This past week the city unveiled four new interactive art projects along the King St. corridor. They were created by Ryerson students and are added to several existing interactive seating elements in the King St. transit pilot area.

A rendering of ‘imprint’ a new installation along King St. from ShapelabTO

This announcement got us reflecting on the King St. pilot thus far, and I’m sorry to say it bummed us out. But, at this point is anybody surprised? Is it possible to privatize the entire City?

How anyone would think a one year long ‘pilot’ project would be necessary to harvest meaningful data on the success or failure of a transit project like this is beyond us. I’m sure someone somewhere said “let’s not skew the data by adding any bells and whistles”, but, the second Al Carbone (a local restaurateur and regular grumpaloo whose views are usually in line with the Neanderthal City councillor Mammolitti) started shit disturbing the city coalesced by implementing free parking on side streets (but didn’t really tell everyone) and creating outdoor seating (a few lame ass picnic tables with zero appeal or “place”). At that point, data collection immediately gets a big asterisk. So, if policy makers are going to bend so easily, why not make this part of the plan from the start???

No more half measures from City Hall

Yes, the King St. pilot saves commuters time, at only a small inconvenience to drivers, but, city hall should have created a holistic plan for a project of this size instead of cobbling something together while we go. The King St. transit pilot project should have included this kind of placemaking, public art, business incentives, parking rebates, and taxi/ridesharing from the start. Here we are 8 months in, celebrating a few temporary pressboard art pieces, instead of celebrating how we turned King St. into an attraction for the entire city. Did you hear that? For this Pilot Project to have benefited the City of Toronto it needed to become an ATTRACTION! Just like an amusement park. Not joking. A few planters and basic picnic tables aren’t going to cut it, good sirs!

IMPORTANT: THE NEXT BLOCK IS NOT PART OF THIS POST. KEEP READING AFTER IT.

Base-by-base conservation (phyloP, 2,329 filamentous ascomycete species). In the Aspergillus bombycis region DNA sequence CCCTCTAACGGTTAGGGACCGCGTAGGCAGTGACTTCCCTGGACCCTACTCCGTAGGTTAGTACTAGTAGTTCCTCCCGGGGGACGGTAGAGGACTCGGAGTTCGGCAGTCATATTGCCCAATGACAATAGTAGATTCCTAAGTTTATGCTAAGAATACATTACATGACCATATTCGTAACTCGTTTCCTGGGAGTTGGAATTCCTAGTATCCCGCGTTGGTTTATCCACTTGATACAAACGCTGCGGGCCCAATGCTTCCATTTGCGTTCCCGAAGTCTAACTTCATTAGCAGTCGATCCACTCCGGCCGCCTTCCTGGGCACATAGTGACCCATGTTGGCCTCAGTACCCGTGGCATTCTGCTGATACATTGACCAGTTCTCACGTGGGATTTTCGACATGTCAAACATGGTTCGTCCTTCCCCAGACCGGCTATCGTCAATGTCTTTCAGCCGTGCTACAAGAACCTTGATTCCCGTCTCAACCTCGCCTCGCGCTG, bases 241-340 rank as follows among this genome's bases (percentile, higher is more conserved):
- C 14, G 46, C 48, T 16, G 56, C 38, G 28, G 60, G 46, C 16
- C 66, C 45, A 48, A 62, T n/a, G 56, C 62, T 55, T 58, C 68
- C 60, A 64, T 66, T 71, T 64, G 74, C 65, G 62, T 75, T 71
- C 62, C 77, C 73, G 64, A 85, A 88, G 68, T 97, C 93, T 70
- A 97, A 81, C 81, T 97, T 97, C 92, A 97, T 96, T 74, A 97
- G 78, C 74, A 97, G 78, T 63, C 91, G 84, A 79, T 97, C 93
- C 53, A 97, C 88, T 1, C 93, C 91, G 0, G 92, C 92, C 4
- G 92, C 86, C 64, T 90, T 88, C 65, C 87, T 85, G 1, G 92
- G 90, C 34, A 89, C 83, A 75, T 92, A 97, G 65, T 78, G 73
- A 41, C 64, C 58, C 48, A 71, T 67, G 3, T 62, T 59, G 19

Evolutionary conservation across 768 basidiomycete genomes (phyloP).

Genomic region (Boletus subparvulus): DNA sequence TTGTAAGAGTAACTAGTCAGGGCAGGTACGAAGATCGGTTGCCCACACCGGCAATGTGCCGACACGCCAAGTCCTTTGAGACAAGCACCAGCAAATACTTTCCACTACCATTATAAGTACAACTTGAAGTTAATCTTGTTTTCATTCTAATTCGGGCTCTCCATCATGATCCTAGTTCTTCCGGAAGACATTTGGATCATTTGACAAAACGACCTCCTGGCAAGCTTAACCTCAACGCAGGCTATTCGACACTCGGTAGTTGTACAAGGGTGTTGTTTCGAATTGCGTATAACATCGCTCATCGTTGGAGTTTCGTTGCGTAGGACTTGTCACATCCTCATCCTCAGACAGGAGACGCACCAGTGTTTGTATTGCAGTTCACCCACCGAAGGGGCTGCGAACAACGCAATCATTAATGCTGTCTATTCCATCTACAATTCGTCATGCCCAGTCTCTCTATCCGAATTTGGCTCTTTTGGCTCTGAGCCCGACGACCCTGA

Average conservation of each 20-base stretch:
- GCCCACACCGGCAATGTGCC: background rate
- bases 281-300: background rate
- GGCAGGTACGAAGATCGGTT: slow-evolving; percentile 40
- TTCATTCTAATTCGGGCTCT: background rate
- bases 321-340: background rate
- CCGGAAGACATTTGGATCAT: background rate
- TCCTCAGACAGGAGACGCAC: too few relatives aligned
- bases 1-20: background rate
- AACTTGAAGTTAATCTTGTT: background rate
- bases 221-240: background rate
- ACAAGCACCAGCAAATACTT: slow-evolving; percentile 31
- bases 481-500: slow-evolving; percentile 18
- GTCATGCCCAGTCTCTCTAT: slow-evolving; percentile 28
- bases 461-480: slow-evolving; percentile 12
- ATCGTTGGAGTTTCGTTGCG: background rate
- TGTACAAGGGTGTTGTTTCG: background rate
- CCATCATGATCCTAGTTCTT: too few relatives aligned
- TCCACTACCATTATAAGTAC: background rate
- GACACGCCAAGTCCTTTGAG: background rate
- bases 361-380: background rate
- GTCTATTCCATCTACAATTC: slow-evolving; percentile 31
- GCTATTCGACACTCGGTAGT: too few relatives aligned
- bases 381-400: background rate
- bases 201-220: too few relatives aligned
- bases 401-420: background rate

Istaklal avenue in Istanbul, Turkey – Pedestrian + tram traffic only (it’s pretty great) Photo: John Papamarko


You only need to travel a bit to see the absolutely missed opportunity. Quebec City, Ottawa and Calgary at home, Copenhagen, Istanbul
and many other major cities in Europe have done this with great success. I just returned from a family vacation in Yerevan, Armenia and was really impressed with North Street in downtown Yerevan, which was turned into a pedestrian only area with huge patios and all kinds of entertainment, was a great comparison. Taking the Yerevan example would be an extreme for sure. This street has no transit, no vehicular traffic but one could easily see it work with a dedicated streetcar lane going up the middle.

We CAN have a King street (any street for that matter) that works for everybody, but until we make city council implement fully realized plans, we’ll still only have half assed ‘pilots’ that hardly work for anybody.

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